President-elect drops hints of austerity measures, foreign adventures ahead
On retreat in the wild woods surrounding the populated areas of Humboldt County this Election Day, my enjoyment of four days straight of torrential rain was mitigated with the soothing knowledge that I had at least taken the time to cast my absentee ballot weeks ago in a ritual taking all of two minutes. (A few seconds of scribbling were saved this time around as I didn’t have to cast a write-in vote in this presidential election, unlike in 2004 where David Cobb engaged in an anti-democratic conspiracy to exclude the rightful nominee, Ralph Nader, from the California ballot.) I spun a laptop amongst the stats with one hand and cycled through the television channels with the other to bear witness to history. And yes, I am not such a rank partisan so as to not admit the historic landslide the evening resulted in for Barack Obama, who can fairly be called President-Elect, no matter how this might upset Dave Berman and other hardcore election reformers who think we need to wait for a month after the election to consider who might have won.
On the big night, BBC America had the most well-rounded coverage, with analysts (including Christopher Hitchens, appearing less bloated than usual) who packed more venomous wit into a few minutes than anything managed by the plodding Dems on MSNBC. It was pained grins all around on Fox News, where that irracible racist Karl Rove held court, mooing over the post-racial age we have all been living in, evidently, since the Cosby Show aired in the 1980s.
Gore Vidal had great fun taunting the prim and proper BBC host and excoriating the defeated Republicans: “They love war, they love money. They want to hang on to power however they can.” The old man seemed almost disappointed that more dirty tricks weren’t employed -- although Mark Crispin Miller was already on Democracy Now! arguing that West Virginia might have been stolen for McCain due to touch-screen voting machines flipping votes. Incidentally, Miller mentioned to Amy Goodman the other day a report that some machines down South during early voting had been flipping Obama choices to fringe candidate Cynthia McKinney, which would surely skew her results several orders of magnitude beyond their true insignificance.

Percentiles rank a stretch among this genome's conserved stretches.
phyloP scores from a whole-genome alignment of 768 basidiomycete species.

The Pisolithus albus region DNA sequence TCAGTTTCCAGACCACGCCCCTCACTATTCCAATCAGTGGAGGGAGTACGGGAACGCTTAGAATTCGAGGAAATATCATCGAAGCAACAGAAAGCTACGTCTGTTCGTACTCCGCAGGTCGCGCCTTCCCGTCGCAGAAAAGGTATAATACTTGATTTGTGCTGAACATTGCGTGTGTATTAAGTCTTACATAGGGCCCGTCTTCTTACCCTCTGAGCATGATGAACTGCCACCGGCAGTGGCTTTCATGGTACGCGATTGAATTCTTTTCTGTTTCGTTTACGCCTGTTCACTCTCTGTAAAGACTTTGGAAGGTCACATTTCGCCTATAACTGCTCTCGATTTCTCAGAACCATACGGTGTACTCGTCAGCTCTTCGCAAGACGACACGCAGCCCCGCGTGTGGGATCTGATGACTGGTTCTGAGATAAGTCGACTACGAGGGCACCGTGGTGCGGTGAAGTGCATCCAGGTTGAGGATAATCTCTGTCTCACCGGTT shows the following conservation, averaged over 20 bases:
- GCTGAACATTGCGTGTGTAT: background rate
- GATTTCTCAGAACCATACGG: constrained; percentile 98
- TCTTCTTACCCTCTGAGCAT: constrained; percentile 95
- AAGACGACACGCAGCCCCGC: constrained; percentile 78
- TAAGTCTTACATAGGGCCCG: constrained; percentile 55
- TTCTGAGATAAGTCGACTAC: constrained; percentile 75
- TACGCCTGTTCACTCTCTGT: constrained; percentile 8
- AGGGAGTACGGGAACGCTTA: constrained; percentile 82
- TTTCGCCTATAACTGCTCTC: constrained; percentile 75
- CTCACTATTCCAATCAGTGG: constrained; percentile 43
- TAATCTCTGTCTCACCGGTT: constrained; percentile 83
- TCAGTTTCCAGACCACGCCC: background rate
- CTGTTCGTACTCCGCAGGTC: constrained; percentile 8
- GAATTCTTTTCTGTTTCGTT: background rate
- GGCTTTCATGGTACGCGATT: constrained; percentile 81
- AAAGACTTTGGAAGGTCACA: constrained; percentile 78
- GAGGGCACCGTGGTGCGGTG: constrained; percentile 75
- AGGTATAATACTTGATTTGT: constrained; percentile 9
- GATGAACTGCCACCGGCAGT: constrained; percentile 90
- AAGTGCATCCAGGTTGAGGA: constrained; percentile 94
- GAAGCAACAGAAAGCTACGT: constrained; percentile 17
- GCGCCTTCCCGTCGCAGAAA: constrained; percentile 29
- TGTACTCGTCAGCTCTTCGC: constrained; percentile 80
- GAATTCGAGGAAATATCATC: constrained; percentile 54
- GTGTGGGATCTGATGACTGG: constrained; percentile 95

BBC also gets props for actually interviewing a pre-selected voter in New York’s Times Square who somehow broke conditioning and declared Obama’s win as revenge for the stolen 2000 election in Florida -- a nakedly partisan sentiment eviscerating the conciliatory happy-talk with what is probably the real reason for the raucous celebrations taking place at various televised locales. Well, at least he didn’t behave like an idiot and blame third party candidates for Gore’s inept defense of his own ballot box victory.
As usual, Mark Shields over on PBS gushed about a return of optimism, apparently unaware that the worst of our blossoming economic depression is yet to come. Once more we can count on the leading channel for gimmickry, as CNN took the prize for most distracting and utterly useless graphical devices, with Obi-Wan-style holograms of various, mostly irrelevant guests who had little to say -- but who cares, they’re so shiny and neat-o!
An honorable mention should go to CSPAN-2 for piping in coverage from the Canadian Broadcasting Corp., who actually read viewer comments on air -- imagine that, getting random people’s opinions about an election! CBC flashed a few shots of Rev. Jesse Jackson in tears -- whether in wont of what he might have had if the Democratic Party hadn’t have been so hostile to his more progressive challenge in ’84 and ’88 or not, it’s difficult to say. His wistfulness is probably mitigated by the fact that his son will in all probability be appointed to Obama’s seat in the Senate.